Witt ends his discussion by contravening the idea, popularized by Grudem and advocated by some complementarians, of Eternal Subordination of the Son (ESS), which holds that Jesus is ontologically equal to the Father but functionally subordinate – and not merely subordinate to the Father as the incarnate Christ, but eternally subordinate. I discuss these arguments in more detail in my post The Trinity and Gender Relationships. The tie-in to 1 Corinthians 11 is that ESS’ claim of a hierarchy within the Trinity supposedly reflects an immutable gender hierarchy, and advocates of ESS see verse 3 as evidence of these relational hierarchies: “But I want you to understand that Christ is the head of every man, and the husband is the head of his wife, and the head of Christ is God.”
Aside from misunderstanding the use of “head” in 11:3, Witt criticizes ESS on the grounds of potential heresy (142-143). Moreover, he criticizes Grudem and likeminded complementarians for not being able imagine relations between more than one person as based on anything other than authority. In fact, referencing Augustine, Witt argues that the relationship between the persons of the Trinity has historically been understood as one based on equality and mutual love, not authority or hierarchy! (143) Witt concludes by questioning if the cleavages exposed in the ESS debate are ultimately rooted in more basic theological differences:
“It seems not to have occurred to Grudem that mutuality and equality based on love would not only be just as adequate a matter of differentiating between persons, but a superior one. This would seem to indicate that there is a more fundamental difference between complementarians and egalitarians than basic disagreements in exegesis. At stake seems to be a fundamental difference of understanding of how persons relate to one another, a difference rooted in divergent understandings of the triune God, the incarnation, and human beings. In the end, the disagreement may well lie in different theologies of soteriology and grace.” (143)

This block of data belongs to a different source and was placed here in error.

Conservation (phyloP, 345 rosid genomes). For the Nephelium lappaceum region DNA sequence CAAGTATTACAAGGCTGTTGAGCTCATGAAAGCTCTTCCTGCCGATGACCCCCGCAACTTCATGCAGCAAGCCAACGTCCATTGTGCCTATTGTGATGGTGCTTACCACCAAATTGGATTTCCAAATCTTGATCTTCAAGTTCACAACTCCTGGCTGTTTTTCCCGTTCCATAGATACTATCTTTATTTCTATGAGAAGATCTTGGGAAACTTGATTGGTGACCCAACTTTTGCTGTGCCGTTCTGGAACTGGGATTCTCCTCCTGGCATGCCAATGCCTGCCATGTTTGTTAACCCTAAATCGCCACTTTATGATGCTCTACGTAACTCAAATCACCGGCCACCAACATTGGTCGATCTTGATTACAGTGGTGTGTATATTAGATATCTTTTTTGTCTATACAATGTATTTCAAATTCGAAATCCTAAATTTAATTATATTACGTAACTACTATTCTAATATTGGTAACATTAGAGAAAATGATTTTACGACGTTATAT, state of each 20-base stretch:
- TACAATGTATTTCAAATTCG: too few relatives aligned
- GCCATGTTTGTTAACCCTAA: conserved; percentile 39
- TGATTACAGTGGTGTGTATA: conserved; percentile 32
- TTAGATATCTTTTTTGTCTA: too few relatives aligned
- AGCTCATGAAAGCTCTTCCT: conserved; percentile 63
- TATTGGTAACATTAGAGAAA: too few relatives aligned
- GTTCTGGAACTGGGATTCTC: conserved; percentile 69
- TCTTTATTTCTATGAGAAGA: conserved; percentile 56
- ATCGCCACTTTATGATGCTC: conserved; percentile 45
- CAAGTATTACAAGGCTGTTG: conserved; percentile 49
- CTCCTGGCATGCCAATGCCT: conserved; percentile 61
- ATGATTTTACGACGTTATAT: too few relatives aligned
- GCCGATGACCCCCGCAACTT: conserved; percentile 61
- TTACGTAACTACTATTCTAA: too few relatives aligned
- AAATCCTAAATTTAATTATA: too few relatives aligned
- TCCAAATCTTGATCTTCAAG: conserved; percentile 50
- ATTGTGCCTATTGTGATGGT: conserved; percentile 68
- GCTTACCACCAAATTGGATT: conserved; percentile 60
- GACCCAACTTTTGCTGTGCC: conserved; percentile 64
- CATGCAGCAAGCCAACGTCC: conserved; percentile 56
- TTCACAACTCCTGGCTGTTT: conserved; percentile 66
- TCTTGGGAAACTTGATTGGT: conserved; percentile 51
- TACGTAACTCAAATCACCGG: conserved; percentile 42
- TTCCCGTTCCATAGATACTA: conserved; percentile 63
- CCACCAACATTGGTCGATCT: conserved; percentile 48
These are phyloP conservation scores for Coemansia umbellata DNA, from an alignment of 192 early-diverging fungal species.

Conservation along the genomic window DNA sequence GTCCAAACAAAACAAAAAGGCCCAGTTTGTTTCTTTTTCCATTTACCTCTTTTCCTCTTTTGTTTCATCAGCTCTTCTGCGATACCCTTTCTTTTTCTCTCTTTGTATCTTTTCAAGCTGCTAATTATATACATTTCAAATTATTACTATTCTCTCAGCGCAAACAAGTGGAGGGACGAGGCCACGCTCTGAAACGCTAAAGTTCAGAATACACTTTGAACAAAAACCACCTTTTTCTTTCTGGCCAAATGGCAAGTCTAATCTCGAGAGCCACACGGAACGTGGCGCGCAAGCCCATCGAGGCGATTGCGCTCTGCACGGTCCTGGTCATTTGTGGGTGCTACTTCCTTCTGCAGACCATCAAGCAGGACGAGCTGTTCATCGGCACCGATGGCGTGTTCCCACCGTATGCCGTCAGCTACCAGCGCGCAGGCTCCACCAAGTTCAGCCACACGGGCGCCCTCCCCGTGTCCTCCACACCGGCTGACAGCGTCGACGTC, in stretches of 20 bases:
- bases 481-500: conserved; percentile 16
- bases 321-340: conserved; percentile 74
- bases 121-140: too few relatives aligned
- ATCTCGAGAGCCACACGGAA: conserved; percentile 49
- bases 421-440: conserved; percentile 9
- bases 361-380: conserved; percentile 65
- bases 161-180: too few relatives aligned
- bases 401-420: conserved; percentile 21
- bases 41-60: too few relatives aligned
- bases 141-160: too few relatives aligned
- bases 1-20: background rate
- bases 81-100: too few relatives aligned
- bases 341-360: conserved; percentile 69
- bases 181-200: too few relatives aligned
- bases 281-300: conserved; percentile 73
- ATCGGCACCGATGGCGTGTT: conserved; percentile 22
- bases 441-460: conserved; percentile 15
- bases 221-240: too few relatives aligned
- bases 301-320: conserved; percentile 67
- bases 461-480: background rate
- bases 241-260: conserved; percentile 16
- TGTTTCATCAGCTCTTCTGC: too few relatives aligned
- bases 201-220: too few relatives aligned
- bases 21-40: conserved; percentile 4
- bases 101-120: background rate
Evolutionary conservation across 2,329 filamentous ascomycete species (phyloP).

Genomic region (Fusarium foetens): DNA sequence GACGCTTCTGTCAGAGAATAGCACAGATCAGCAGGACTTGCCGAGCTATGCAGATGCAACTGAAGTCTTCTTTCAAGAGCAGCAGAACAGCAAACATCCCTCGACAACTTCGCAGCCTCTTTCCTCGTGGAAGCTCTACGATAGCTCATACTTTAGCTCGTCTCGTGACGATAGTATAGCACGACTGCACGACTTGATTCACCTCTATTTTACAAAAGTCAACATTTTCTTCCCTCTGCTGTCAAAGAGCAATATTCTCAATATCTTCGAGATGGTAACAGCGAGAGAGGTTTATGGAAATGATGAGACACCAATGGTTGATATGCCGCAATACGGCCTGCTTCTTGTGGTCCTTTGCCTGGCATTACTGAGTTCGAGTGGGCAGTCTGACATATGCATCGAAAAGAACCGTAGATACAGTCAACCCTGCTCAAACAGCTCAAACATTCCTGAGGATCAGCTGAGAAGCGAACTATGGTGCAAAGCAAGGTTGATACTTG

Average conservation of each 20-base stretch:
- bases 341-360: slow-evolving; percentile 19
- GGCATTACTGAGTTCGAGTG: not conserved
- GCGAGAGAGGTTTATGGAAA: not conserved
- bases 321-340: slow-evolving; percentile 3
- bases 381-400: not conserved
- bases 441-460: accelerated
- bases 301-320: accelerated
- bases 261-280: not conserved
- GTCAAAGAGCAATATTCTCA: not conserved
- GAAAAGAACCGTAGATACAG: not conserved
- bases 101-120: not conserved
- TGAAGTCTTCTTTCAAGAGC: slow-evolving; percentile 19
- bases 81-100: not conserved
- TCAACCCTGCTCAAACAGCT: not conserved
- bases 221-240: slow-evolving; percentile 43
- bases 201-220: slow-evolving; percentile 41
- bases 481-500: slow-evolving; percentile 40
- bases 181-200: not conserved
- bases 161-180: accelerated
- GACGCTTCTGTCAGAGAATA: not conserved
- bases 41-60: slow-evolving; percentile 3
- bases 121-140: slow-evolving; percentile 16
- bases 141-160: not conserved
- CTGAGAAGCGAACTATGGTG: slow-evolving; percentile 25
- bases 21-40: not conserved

To be fair, not all complementarians are aligned with Grudem on subordination in the Trinity, which I’ve discussed here. Complementarians would also attempt to argue that they do believe in the equality of men and women; yet, the equality they claim isn’t genuine, as it’s controverted by an equivalent support for inequality in the roles that men and women serve. I attempt to further explain the false dualism of this approach in conversation with a reader who challenged me to clarify why gender equality is ultimately incompatible with complementarianism.
All People Together Under God
So why does this matter for the church?
In the recent podcast Disentangling Church & Culture, Rev. Dr. Kendrick Curry explains why it matters for the Church that Christ has invalidated hierarchies of people, be they of race or gender:
“If we are to be new creatures in Christ, then doesn’t salvation itself depend upon us living out a correct story? Think about Jesus. Do we wish to be made whole? Salvation doesn’t create levels and races and classes; it’s a grand leveler and clarifier for all on planet Earth…and when we see the Lord face to face, we are going to have to answer for all the deeds done in our body [the Church]….”
When the Church works against the salvation leveling of Christ by reading into the Bible notions of “headship” that don’t exist, we create a “pecking order” under the pretense of holiness. We work against Christ in failing to share the correct story with the world, God’s story and our story, and we will in some way be called to account for this failure. Even if the Church doesn’t explicitly advocate “headship”, promoting it implicitly, or even passively accepting it, is being complicit in it. In a similar way to racism, “headship” is no ideological trifle that Christians can casually dismiss in their midst with a “live and let live” attitude, like eating food sacrificed to idols (1 Cor. 8). To the contrary, “headship” does real damage and has real victims.
Perhaps the biggest issue at stake is justice. As we remember Martin Luther King this week, I find inspiring one of his famous lines in “Letter from a Birmingham Jail”: “Injustice anywhere is a threat to justice everywhere. We are caught in an inescapable network of mutuality, tied in a single garment of destiny. Whatever affects one directly, affects all indirectly.”